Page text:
Chance the Entrepreneur

How this entertainer makes whatever music he wants however he wants and still makes money.  And people love it.

I remember the moment that I heard about LimeWire. I got my first hand-me-down iPod Nano from my older brother in middle school and was buzzing to fill it with music from my favorite CDs (particularly Lou Bega’s, which, in my case, had two plays of “Mambo No. 5” and one play of the lesser-known “Tricky, Tricky”, the three tunes comprising the entire track-listing, for some reason). However, I had heard whisperings of a new way to get music online, just by searching and downloading! It didn’t feel illegal; I was just getting the music. I wasn’t walking into a store, grabbing a CD, and walking out without paying. THAT was stealing. What I was doing was not stealing… I was also 11. So give me break.

And that’s probably how it started for a lot of us: alternate, technically illegal ways to download music for free that created the idea that music should be without payment. And if we had to pay, because we, for some reason, couldn’t find a Torrent of our favorite Avril Lavigne song, it was an inconvenience. That’s how consumers viewed and still view the music industry in the modern world. Artists are finally catching on.

You want free music? Chance the Rapper is going to give it to you.

In December of last year, Chance the Rapper made history as the first unsigned artist to perform on Saturday Night Live. Though Acid Rapid came out and blew up in 2013, this kind of notoriety really put him on the map. And then along came Coloring Book, and his work on Kanye’s Life of Pablo, and various other projects. And it didn’t hurt that he was rubbing elbows with the likes of Justin Bieber, Jay-Z, Beyonce, and other huge names. Here’s a dude who comes along and restricts himself to no label. He can make the music he wants when he wants with whomever he wants (unless they’re attached to a label that restricts them…).


So he has no label. That means he can do what he wants. He wants to upload his mixtapes to be downloaded for free? You bet your ass that’s what’s going to happen. Why? Because he can.

But realistically… what the hell is a mixtape? Over decades of hip-hop, this term has changed hands and meanings so much that we’re all left wondering how it’s actually different than an album. For now, here’s what it feels like: “album” means you’re on a label. “Mixtape” means you’re not. “Album” means “let’s make money”. “Mixtape” means “let’s make music.” It’s mostly about the aesthetic of the thing, at this point. However, that makes a difference, especially in the way independent artists market themselves.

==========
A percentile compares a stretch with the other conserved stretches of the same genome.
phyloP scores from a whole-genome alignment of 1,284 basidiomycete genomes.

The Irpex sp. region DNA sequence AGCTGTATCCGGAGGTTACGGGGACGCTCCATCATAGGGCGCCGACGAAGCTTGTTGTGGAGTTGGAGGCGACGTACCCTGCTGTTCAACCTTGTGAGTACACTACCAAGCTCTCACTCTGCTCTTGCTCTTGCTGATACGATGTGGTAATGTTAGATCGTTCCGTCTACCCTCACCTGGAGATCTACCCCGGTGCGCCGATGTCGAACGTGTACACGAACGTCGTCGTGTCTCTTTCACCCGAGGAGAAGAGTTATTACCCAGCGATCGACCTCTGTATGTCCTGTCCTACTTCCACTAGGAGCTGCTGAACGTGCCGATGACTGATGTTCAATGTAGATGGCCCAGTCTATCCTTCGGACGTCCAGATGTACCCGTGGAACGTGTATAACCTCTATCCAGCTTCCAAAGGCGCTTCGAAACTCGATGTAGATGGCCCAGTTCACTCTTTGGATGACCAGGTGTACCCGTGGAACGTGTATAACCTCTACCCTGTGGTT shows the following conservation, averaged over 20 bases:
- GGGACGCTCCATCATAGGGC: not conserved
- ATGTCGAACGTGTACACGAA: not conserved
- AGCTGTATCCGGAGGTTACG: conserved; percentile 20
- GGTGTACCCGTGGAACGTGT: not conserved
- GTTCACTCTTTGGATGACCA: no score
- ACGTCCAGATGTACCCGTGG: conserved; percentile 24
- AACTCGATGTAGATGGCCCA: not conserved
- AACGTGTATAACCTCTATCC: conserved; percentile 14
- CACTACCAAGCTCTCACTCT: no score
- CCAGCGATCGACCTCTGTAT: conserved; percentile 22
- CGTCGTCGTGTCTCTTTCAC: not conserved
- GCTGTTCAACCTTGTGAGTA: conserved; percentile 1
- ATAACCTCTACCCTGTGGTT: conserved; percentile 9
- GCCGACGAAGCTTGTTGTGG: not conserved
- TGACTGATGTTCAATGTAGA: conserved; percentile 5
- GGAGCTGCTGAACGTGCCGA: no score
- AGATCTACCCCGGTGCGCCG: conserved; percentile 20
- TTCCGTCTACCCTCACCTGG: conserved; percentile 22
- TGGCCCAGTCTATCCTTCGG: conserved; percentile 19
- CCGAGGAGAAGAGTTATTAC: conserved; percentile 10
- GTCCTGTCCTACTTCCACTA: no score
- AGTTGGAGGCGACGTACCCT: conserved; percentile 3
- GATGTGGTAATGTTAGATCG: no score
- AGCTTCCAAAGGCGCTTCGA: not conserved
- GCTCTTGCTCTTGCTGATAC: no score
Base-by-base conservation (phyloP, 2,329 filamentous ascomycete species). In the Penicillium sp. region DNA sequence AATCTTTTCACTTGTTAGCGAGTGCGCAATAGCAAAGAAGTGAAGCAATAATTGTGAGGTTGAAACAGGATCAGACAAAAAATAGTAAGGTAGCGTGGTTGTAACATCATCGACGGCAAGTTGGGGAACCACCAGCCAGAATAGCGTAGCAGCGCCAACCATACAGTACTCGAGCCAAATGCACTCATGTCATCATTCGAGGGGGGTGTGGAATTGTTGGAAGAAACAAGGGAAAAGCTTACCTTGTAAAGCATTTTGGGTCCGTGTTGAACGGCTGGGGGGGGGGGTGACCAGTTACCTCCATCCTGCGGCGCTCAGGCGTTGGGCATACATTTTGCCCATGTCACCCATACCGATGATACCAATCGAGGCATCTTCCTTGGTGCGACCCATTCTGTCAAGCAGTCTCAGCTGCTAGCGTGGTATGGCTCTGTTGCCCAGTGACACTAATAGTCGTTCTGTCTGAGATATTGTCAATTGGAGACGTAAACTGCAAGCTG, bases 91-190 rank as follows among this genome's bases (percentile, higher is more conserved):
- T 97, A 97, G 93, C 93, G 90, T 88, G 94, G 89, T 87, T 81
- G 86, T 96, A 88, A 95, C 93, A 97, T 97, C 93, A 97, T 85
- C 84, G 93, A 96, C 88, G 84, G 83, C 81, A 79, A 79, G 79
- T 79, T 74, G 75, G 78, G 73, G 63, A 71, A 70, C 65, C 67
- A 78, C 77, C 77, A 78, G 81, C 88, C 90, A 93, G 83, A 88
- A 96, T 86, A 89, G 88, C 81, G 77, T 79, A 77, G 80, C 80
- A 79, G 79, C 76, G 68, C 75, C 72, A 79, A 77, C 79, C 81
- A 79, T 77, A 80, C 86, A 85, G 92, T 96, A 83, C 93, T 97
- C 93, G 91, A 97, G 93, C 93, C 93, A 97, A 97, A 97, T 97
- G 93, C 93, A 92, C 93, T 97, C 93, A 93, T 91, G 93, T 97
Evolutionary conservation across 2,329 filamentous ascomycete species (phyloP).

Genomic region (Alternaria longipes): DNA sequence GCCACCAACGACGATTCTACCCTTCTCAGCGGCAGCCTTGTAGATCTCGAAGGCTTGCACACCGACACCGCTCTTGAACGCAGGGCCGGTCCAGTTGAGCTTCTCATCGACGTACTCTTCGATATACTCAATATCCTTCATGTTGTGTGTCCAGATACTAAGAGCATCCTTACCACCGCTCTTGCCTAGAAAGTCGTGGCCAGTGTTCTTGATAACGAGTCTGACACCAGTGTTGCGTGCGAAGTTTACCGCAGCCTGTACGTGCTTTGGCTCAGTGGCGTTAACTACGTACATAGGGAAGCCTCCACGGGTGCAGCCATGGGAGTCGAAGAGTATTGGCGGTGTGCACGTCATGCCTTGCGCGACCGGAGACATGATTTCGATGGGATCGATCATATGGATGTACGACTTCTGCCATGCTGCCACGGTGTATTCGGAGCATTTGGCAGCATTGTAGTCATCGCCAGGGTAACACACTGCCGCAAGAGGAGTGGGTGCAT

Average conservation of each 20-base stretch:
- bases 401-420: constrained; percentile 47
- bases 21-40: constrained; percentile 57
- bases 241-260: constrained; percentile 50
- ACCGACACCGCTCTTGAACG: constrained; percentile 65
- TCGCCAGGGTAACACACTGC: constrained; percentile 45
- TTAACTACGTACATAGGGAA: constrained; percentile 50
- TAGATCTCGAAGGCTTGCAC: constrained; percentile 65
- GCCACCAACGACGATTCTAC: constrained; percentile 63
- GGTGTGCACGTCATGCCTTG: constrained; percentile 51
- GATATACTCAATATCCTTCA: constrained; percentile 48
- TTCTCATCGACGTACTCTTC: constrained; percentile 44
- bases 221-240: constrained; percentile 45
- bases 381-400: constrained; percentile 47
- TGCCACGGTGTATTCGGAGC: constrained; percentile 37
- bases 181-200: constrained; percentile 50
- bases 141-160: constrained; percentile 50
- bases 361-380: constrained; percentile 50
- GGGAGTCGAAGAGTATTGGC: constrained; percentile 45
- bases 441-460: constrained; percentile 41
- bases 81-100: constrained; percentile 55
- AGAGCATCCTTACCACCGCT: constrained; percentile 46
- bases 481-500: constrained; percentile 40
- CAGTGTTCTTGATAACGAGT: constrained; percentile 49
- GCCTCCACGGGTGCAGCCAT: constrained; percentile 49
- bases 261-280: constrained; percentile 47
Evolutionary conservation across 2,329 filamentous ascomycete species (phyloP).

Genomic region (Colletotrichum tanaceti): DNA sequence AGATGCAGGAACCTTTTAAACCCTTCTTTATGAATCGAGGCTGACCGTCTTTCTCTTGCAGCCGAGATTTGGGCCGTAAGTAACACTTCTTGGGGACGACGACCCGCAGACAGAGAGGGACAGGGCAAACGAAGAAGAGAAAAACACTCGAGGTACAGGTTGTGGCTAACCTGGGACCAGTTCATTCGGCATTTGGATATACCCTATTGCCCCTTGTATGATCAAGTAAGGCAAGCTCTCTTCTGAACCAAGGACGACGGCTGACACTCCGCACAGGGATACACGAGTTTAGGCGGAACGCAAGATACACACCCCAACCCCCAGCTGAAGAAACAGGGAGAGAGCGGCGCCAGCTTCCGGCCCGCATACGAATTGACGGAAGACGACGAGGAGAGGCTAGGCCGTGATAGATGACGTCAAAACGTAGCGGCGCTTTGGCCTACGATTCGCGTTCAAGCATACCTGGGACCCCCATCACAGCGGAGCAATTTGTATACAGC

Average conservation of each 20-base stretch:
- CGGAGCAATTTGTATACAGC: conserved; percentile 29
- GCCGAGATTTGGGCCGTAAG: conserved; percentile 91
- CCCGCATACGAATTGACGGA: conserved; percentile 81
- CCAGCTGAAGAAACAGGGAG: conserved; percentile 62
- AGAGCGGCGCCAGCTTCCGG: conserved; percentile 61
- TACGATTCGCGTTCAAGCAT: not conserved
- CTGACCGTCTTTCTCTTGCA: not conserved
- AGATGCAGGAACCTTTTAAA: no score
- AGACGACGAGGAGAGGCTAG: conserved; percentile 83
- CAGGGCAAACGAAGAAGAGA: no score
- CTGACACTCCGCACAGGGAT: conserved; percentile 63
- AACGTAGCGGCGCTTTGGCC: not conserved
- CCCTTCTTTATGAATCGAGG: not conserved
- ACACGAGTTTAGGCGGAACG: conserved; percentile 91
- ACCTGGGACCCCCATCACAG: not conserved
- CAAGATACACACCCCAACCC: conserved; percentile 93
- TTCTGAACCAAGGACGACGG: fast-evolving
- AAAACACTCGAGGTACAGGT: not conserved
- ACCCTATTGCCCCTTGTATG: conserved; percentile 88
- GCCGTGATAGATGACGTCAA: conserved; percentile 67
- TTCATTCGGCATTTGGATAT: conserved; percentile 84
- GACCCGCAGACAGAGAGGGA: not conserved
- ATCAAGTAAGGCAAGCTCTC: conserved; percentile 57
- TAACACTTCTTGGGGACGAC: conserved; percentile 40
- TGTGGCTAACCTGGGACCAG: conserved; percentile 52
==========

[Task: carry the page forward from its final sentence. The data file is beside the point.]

So how’s he do it? How does this make him money and push him to stardom? Lil Chano from 79th, rapper born Chancelor Bennett from Chicago, relies on the fans. Chance definitely has what one would call a “cult following”. People live and breathe and die for him because they know he’s just a guy out here trying to make music and work for his fans. And people eat that up. The days post-release of his 2016 mixtape Coloring Book, @chancetherapper was retweeting fans that shared photos of hanging his posters around their towns and cities. The guy’s got a street team that will more or less do the marketing work for him. They want to spread the word and get him the success he deserves.

They give him their time, but they also want to give him their money, even if it’s not directly for his music.  They buy up concert tickets, as he plays sold-out shows domestically and internationally, and clamor for his merchandise.  After much anticipation, Chance released his iconic “Chance 3 New Era Cap” for sale and it sold out almost instantly (and it ain’t cheap either, going for $45 through his website’s store).

Chance asks
Chance asks “Hey, why not me?” (in reference to Grammy nominations) in Billboard with a full-page spread

Realistically, the industry can’t shun him anymore for basically doing whatever the hell he wants. He’s gotten spots on everything from Ellen to the ESPY’s. He’s on the radio. He even, after protesting and petitioning, has a shot at a Grammy (unprecedented for an artist whose music is free). He’s in our heads. We want Chance and we’re going to fight for him.

Some artists resist the way music is going. Taylor Swift (comically) fights Spotify. They’ll sue everybody in a streaming whack-a-mole: push one down and another pops up. Chance embraces the modern music industry and understands his audience. There is still money to be made. People are going to download your music for free. You might as well make it easier on them. Gain their trust and they’ll go to the ends of the earth for you. And that’s how he has revolutionized the industry.

The whole point of Acid Rap was just to ask people a question: does the music business side of this dictate what type of project this is? If it’s all original music and it’s got this much emotion around it and it connects this way with this many people, is it a mixtape? What’s an album these days, anyways? Cause I didn’t sell it, does that mean it’s not an official release? So I might not ever drop a for-sale project. Maybe I’ll just make my money touring.”

Chance the Rapper in an interview with Rolling Stone


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